Greenfield Development: The View from a Renewable Energy Startup
By Paul Liddell, CIO Redback Technologies
A little over a year ago I was given the opportunity to combine two of my passions into one exciting and challenging job. I was asked to build the ICT stack for a new and innovative renewable energy company.
On leaving school, my passion for technology and building things led me to my first degree - Computer Science – and later to a nine-year stint working for Microsoft at corporate headquarters in the US.
I have also always been passionate about the environment – perhaps all of the time sitting in front of a monitor inspires me to go out and be in it – and so when I left Microsoft at the end of 2007 to set up as a consultant it was partly to give myself the time to get another degree, this time in Electrical Engineering, majoring in Renewable Energy.
The motivation was simple: I’d spent a lot of time building software that was useful for people. Now I wanted to build something that was also useful for the planet.
So at the start of last year when I was approached to work for a company that had virtually nothing apart from an idea – no name, very little backing – I jumped at the chance.
Redback Technologies, as we became in April 2015, is a Brisbane-based technology company focused on the development of advanced, low cost solar solutions for residential and commercial users.
We build integrated hardware and software that enables the capture, storage and management of solar energy. The device and cloud-based software allows for more efficient management of solar and battery energy, and this combined with our low installed costs allows for a faster system ROI.
Our systems produce a lot of data, and we have to be able to scale as we make sales. For this reason, we have chosen to adopt an IoT model with storage and processing in the Microsoft Azure cloud.
So what have we learned?
When working in a
Your development team will be more flexible if you can use the same technologies in as many parts of your solution as possible. We use the same basic development toolsets in both our cloud solutions and on our devices. That allows us to move developers from one part of the codebase to another as requirements change without losing time for re-training.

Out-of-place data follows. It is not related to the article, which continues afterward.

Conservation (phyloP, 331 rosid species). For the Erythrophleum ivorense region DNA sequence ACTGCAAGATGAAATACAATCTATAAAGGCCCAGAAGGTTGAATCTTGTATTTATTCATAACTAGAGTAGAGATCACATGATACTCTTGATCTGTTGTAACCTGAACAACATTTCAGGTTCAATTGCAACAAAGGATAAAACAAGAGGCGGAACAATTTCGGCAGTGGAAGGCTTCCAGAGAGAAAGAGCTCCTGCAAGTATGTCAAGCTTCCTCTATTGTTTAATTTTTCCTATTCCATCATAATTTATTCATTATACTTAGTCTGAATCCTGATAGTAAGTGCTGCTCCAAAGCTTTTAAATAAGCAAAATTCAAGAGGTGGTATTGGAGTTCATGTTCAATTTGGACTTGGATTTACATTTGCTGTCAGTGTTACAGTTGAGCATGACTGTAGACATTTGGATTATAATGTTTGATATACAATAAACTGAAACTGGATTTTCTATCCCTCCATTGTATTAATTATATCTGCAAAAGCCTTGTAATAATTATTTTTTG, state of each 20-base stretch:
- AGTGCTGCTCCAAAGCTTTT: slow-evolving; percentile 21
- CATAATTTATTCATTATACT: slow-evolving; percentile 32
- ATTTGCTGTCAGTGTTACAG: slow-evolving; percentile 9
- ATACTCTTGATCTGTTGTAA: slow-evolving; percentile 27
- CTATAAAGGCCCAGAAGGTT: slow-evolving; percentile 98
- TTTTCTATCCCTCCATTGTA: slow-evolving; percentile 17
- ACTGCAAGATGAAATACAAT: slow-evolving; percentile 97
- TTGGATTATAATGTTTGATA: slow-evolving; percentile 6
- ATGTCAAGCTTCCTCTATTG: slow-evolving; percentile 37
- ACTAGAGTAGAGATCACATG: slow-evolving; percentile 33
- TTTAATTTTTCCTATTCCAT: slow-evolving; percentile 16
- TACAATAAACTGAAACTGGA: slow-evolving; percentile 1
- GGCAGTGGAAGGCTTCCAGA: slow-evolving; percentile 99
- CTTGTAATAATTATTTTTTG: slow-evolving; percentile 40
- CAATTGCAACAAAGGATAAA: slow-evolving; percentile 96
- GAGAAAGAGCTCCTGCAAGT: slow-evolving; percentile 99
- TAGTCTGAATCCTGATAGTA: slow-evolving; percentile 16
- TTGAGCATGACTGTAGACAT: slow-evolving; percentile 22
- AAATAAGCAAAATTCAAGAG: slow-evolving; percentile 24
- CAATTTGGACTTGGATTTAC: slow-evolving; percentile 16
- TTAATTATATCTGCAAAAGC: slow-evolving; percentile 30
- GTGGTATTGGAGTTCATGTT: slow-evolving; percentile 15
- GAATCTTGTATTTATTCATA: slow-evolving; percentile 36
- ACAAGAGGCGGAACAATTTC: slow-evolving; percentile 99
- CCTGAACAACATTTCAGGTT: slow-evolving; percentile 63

We also learned early on not to host our own infrastructure. If you are working on a green field project, use the cloud. You will save a lot of money on hardware, and many of the new platforms only work in the cloud. You can always build links to on-site software if you have to, and the idea that cloud based solutions are somehow inherently less secure than on premise software is a trap. You have to solve the same security issues wherever you choose to host your solution.
Hardware is hard. We have had to build some custom hardware for our devices as we need tight integration with power electronics components. If you can get by with an off-the-shelf hardware platform – and there are more available every month – then I would definitely recommend you do so. If you do have to customise hardware… start early!
All of these challenges are manageable, and if you think an IoT approach might be suitable to some aspect of your business, but have been holding off, I recommend that you get started with it now. The platforms and hardware are still changing, and still improving, but they are ready.
So what have we come up with?
Fundamentally what we are doing is building technology that enables us to become an important player in the dramatically changing electricity networks that are being shaped by technology advances and environmental concerns. Smarter and smarter devices are needed to be able to play in the new world and I think what we’ve built is a big step in the right direction.
We’re building something that’s pretty exciting to me and I think it’s going to be exciting to a lot of people. I don’t see anyone else that is doing such a tight integration between hardware and software and I believe we are right at the forefront of thinking about how residential scale solar systems can actually improve electricity networks. With the right technology, these systems can improve network resilience, reduce carbon emissions and reduce energy costs. That’s a win for the consumer and a win for our environment.